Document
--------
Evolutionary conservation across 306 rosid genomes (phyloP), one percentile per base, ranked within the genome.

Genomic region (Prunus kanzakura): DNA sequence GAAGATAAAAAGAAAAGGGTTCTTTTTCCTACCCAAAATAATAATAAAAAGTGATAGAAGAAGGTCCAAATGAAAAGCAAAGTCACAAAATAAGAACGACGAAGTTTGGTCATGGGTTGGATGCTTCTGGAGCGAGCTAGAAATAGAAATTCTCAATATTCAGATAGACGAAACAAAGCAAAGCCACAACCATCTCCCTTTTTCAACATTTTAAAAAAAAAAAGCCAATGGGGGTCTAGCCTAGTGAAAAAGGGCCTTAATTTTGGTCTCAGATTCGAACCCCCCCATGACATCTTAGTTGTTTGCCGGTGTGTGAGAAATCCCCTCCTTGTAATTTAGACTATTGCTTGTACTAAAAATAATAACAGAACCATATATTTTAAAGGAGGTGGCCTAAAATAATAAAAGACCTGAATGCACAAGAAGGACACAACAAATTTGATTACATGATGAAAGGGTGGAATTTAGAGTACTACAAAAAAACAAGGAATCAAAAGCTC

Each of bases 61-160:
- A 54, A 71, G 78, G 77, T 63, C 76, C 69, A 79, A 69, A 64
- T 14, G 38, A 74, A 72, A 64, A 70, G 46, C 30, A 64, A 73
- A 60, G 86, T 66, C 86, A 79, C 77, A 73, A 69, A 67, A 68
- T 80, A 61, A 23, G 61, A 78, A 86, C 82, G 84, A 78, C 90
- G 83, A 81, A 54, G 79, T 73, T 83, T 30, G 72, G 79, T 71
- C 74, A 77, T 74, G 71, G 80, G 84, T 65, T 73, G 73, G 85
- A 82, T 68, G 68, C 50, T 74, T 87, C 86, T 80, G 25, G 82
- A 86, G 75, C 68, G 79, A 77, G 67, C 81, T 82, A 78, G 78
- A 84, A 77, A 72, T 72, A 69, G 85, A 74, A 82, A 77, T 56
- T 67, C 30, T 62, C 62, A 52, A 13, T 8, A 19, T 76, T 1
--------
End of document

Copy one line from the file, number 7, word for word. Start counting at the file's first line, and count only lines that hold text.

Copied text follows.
- T 80, A 61, A 23, G 61, A 78, A 86, C 82, G 84, A 78, C 90